Defendant, Bruce Allen, was arrested and charged with driving while intoxicated ("DWI"). He was given two breathalyzer tests which produced consecutive readings of 0.13% and 0.14%. Allen claimed that his blood alcohol content at the time of the arrest was less than the statutorily mandated minimum reading of 0.10%. N.J.S.A. 39:4-50(a). He was prepared to produce expert testimony in support of this claim.
Allen was subject to the ruling in State v. Tischio, 208 N.J. Super. 343 (App.Div.1986), certif. den. 104 N.J. 420 (1986), which involved a defendant charged with DWI whose breathalyzer reading was 0.11%. Defendant, Tischio, argued that "it was necessary for the State to introduce evidence through an officer or independent expert to prove . . . [his] blood alcohol level at the critical time of operation." Id. at 346-347. The court held:
The statute reflects a simple legislative plan to establish a violation where the administration of the breathalyzer or other established tests for determining blood alcohol content produces a reading of .10 percent blood alcohol or greater
at any time after operation so long as there has been no ingestion of alcohol between the time of operation and the time of testing. Further proof of the issue of the blood alcohol level at the time of operation is unnecessary. [ Id. at 347]
The court did not deny the admissibility of expert defense testimony extrapolating the breathalyzer readings to prove blood alcohol level at the time of driving. It simply denied any obligation on the part of the State to produce such testimony.
Tischio has been widely misread. Municipal court judges are refusing to permit expert extrapolation testimony in DWI cases because they interpret Tischio as denying its admissibility. (Six appeals from such rulings are now pending in this court.) Such is the case here. Defendant, who was prepared to offer such expert testimony, made a pretrial motion in the municipal court requesting a ruling on his right to do so. The court held that the expert would not be permitted to testify. An interlocutory appeal followed. This opinion holds that Tischio does not bar the proposed expert testimony and reverses the ruling below.*fn1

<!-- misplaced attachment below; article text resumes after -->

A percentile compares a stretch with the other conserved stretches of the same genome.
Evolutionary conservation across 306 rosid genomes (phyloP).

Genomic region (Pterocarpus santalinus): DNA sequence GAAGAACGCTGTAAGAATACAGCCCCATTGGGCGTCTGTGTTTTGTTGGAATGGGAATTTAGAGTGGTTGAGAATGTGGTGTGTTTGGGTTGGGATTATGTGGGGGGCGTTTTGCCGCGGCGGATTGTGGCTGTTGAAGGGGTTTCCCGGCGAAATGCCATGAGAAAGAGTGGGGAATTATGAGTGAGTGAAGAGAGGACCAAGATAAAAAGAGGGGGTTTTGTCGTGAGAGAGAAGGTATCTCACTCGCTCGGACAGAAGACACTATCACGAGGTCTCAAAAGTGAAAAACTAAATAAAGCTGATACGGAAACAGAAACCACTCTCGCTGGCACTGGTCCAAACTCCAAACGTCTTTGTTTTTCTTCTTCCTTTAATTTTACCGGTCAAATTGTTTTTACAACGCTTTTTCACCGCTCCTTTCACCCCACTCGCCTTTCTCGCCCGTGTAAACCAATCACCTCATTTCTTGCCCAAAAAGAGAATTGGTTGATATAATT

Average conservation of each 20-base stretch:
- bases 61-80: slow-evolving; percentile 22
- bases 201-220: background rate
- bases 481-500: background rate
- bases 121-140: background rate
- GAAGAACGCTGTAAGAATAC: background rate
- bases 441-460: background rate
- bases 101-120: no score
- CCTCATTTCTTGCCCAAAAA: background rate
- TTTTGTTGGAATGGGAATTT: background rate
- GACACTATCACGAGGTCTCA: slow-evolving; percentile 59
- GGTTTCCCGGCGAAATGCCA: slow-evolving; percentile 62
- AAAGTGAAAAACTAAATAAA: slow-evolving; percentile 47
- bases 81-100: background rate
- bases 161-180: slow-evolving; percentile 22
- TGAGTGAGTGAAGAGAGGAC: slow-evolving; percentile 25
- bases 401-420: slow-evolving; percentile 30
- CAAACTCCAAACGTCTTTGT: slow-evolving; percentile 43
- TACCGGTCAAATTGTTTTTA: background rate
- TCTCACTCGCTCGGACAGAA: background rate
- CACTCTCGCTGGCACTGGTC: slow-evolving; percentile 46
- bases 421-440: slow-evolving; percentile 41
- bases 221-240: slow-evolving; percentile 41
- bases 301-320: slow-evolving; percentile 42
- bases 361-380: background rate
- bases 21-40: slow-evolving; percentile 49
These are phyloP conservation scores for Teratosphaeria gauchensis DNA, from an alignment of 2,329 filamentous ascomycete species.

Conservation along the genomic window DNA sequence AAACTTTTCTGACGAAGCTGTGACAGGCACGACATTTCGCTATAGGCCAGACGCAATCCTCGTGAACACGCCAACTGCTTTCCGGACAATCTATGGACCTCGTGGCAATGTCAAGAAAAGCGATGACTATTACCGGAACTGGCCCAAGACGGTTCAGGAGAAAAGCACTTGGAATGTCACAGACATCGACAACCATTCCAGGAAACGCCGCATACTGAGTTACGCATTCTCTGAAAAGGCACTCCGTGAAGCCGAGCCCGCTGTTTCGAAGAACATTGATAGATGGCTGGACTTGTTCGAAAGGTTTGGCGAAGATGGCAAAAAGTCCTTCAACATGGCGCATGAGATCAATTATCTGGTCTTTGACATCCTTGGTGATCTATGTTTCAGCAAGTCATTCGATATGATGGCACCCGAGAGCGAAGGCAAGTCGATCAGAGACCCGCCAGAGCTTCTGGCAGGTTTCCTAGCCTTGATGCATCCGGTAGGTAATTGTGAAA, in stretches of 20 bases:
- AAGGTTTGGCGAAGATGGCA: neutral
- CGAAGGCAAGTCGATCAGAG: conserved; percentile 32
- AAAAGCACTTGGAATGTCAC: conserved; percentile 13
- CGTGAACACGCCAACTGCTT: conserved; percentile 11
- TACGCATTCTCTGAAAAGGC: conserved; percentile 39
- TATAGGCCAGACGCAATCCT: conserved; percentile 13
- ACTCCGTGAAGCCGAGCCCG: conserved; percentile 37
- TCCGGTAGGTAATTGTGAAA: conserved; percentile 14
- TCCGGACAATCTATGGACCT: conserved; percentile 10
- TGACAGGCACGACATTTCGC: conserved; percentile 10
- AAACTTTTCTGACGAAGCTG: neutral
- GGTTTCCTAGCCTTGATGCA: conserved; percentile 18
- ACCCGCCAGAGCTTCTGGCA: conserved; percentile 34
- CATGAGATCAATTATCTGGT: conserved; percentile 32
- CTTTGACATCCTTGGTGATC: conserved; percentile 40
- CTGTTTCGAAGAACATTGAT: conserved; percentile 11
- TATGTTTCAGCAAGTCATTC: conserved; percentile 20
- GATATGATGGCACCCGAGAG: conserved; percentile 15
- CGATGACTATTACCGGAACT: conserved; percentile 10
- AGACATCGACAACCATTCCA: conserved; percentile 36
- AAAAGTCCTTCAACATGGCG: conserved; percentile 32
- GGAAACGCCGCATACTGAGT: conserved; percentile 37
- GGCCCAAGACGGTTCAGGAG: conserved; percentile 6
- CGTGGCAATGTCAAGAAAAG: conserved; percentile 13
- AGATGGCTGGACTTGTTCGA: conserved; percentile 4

No doubt some misinterpretation of Tischio resulted from the following statements in the Appellate Division's opinion:
If defendant's position was accepted and the violation construed to obtain only where the blood alcohol reading could be extrapolated to show that there was a .10 percent or greater blood alcohol concentration at the time of operation an anomalous result would occur. An operator who had imbibed sufficient alcohol to result in a blood alcohol concentration above the statutory limit could not be convicted if apprehended prior to the blood alcohol concentration passing that level, even though its occurrence is assured. How much further down the road one may drive after drinking before the operation becomes unlawful would vary from driver to driver, but in the meantime all who consume enough alcohol would sit as moving time bombs which could not be disarmed because the offending alcohol has not yet been sufficiently concentrated in the blood.
The law was not intended to encourage a perilous race to reach one's destination, whether it be home or the next bar, before the blood alcohol concentration reaches the prohibited level. [208 N.J. Super. at 347-348]
The only issue raised in Tischio involved the State's burden of proof: Was it required to extrapolate the breathalyzer evidence in order to prove that defendant had a 0.10% or greater blood alcohol content when he was driving? The court held that the State did not have that burden. Its "time bomb" commentary was gratuitous -- unnecessary to the decision of the issue raised in the appeal. It is ...